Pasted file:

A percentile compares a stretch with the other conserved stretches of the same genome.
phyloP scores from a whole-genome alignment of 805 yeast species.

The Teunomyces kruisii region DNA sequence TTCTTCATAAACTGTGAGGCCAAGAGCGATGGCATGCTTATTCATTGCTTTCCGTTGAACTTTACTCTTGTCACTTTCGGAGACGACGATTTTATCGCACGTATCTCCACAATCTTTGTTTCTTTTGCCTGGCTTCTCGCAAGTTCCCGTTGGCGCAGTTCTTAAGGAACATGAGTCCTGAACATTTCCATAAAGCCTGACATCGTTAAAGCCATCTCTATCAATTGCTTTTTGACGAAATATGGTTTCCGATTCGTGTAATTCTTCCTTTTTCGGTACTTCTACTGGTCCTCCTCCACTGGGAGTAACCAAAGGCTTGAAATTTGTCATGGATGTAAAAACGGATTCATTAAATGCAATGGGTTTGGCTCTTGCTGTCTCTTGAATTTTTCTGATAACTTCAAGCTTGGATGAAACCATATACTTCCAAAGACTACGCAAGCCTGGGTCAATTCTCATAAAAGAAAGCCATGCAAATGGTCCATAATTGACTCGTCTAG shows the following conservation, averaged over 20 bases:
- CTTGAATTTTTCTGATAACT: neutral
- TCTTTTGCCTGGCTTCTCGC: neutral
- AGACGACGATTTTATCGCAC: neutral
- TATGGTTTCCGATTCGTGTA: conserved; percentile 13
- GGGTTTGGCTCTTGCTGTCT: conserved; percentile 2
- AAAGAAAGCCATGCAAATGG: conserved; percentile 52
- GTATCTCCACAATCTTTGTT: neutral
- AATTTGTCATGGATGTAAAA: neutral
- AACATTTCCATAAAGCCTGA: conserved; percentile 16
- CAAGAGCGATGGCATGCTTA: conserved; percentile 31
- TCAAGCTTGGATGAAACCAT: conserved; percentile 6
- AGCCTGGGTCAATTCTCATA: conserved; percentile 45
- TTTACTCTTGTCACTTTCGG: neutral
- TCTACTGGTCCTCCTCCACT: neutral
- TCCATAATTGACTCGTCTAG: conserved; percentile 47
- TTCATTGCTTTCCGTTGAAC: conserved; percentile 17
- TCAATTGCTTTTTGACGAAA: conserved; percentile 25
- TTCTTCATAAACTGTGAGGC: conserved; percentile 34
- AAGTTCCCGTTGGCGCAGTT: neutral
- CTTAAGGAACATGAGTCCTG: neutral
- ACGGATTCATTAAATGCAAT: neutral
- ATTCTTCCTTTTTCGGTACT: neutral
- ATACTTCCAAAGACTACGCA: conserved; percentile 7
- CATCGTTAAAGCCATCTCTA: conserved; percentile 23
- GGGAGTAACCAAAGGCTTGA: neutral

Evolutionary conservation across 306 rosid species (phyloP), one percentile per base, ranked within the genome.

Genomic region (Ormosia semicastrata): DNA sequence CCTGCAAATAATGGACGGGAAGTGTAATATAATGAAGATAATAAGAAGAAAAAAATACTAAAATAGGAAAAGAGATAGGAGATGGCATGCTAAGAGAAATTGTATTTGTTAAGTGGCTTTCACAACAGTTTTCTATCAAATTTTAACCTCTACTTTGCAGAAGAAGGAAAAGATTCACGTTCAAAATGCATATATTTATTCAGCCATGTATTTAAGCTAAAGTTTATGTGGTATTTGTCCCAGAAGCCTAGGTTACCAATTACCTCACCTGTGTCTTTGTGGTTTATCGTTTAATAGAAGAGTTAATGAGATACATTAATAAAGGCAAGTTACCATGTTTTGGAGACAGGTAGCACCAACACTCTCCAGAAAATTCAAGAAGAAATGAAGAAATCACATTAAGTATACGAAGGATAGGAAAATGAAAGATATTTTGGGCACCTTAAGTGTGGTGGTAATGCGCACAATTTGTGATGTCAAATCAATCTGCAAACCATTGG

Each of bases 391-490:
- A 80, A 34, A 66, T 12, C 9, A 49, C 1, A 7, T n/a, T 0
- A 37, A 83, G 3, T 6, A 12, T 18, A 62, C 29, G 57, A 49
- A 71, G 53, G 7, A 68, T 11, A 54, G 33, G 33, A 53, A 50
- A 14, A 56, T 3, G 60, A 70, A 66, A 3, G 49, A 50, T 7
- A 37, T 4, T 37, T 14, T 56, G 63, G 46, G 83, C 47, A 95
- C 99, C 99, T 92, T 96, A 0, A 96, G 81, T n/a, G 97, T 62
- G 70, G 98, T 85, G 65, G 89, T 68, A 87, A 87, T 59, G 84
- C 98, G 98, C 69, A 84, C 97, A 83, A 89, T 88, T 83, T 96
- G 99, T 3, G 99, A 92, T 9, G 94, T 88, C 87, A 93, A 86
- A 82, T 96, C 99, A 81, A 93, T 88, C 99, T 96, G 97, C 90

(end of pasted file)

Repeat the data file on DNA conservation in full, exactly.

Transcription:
A percentile compares a stretch with the other conserved stretches of the same genome.
phyloP scores from a whole-genome alignment of 805 yeast species.

The Teunomyces kruisii region DNA sequence TTCTTCATAAACTGTGAGGCCAAGAGCGATGGCATGCTTATTCATTGCTTTCCGTTGAACTTTACTCTTGTCACTTTCGGAGACGACGATTTTATCGCACGTATCTCCACAATCTTTGTTTCTTTTGCCTGGCTTCTCGCAAGTTCCCGTTGGCGCAGTTCTTAAGGAACATGAGTCCTGAACATTTCCATAAAGCCTGACATCGTTAAAGCCATCTCTATCAATTGCTTTTTGACGAAATATGGTTTCCGATTCGTGTAATTCTTCCTTTTTCGGTACTTCTACTGGTCCTCCTCCACTGGGAGTAACCAAAGGCTTGAAATTTGTCATGGATGTAAAAACGGATTCATTAAATGCAATGGGTTTGGCTCTTGCTGTCTCTTGAATTTTTCTGATAACTTCAAGCTTGGATGAAACCATATACTTCCAAAGACTACGCAAGCCTGGGTCAATTCTCATAAAAGAAAGCCATGCAAATGGTCCATAATTGACTCGTCTAG shows the following conservation, averaged over 20 bases:
- CTTGAATTTTTCTGATAACT: neutral
- TCTTTTGCCTGGCTTCTCGC: neutral
- AGACGACGATTTTATCGCAC: neutral
- TATGGTTTCCGATTCGTGTA: conserved; percentile 13
- GGGTTTGGCTCTTGCTGTCT: conserved; percentile 2
- AAAGAAAGCCATGCAAATGG: conserved; percentile 52
- GTATCTCCACAATCTTTGTT: neutral
- AATTTGTCATGGATGTAAAA: neutral
- AACATTTCCATAAAGCCTGA: conserved; percentile 16
- CAAGAGCGATGGCATGCTTA: conserved; percentile 31
- TCAAGCTTGGATGAAACCAT: conserved; percentile 6
- AGCCTGGGTCAATTCTCATA: conserved; percentile 45
- TTTACTCTTGTCACTTTCGG: neutral
- TCTACTGGTCCTCCTCCACT: neutral
- TCCATAATTGACTCGTCTAG: conserved; percentile 47
- TTCATTGCTTTCCGTTGAAC: conserved; percentile 17
- TCAATTGCTTTTTGACGAAA: conserved; percentile 25
- TTCTTCATAAACTGTGAGGC: conserved; percentile 34
- AAGTTCCCGTTGGCGCAGTT: neutral
- CTTAAGGAACATGAGTCCTG: neutral
- ACGGATTCATTAAATGCAAT: neutral
- ATTCTTCCTTTTTCGGTACT: neutral
- ATACTTCCAAAGACTACGCA: conserved; percentile 7
- CATCGTTAAAGCCATCTCTA: conserved; percentile 23
- GGGAGTAACCAAAGGCTTGA: neutral

Evolutionary conservation across 306 rosid species (phyloP), one percentile per base, ranked within the genome.

Genomic region (Ormosia semicastrata): DNA sequence CCTGCAAATAATGGACGGGAAGTGTAATATAATGAAGATAATAAGAAGAAAAAAATACTAAAATAGGAAAAGAGATAGGAGATGGCATGCTAAGAGAAATTGTATTTGTTAAGTGGCTTTCACAACAGTTTTCTATCAAATTTTAACCTCTACTTTGCAGAAGAAGGAAAAGATTCACGTTCAAAATGCATATATTTATTCAGCCATGTATTTAAGCTAAAGTTTATGTGGTATTTGTCCCAGAAGCCTAGGTTACCAATTACCTCACCTGTGTCTTTGTGGTTTATCGTTTAATAGAAGAGTTAATGAGATACATTAATAAAGGCAAGTTACCATGTTTTGGAGACAGGTAGCACCAACACTCTCCAGAAAATTCAAGAAGAAATGAAGAAATCACATTAAGTATACGAAGGATAGGAAAATGAAAGATATTTTGGGCACCTTAAGTGTGGTGGTAATGCGCACAATTTGTGATGTCAAATCAATCTGCAAACCATTGG

Each of bases 391-490:
- A 80, A 34, A 66, T 12, C 9, A 49, C 1, A 7, T n/a, T 0
- A 37, A 83, G 3, T 6, A 12, T 18, A 62, C 29, G 57, A 49
- A 71, G 53, G 7, A 68, T 11, A 54, G 33, G 33, A 53, A 50
- A 14, A 56, T 3, G 60, A 70, A 66, A 3, G 49, A 50, T 7
- A 37, T 4, T 37, T 14, T 56, G 63, G 46, G 83, C 47, A 95
- C 99, C 99, T 92, T 96, A 0, A 96, G 81, T n/a, G 97, T 62
- G 70, G 98, T 85, G 65, G 89, T 68, A 87, A 87, T 59, G 84
- C 98, G 98, C 69, A 84, C 97, A 83, A 89, T 88, T 83, T 96
- G 99, T 3, G 99, A 92, T 9, G 94, T 88, C 87, A 93, A 86
- A 82, T 96, C 99, A 81, A 93, T 88, C 99, T 96, G 97, C 90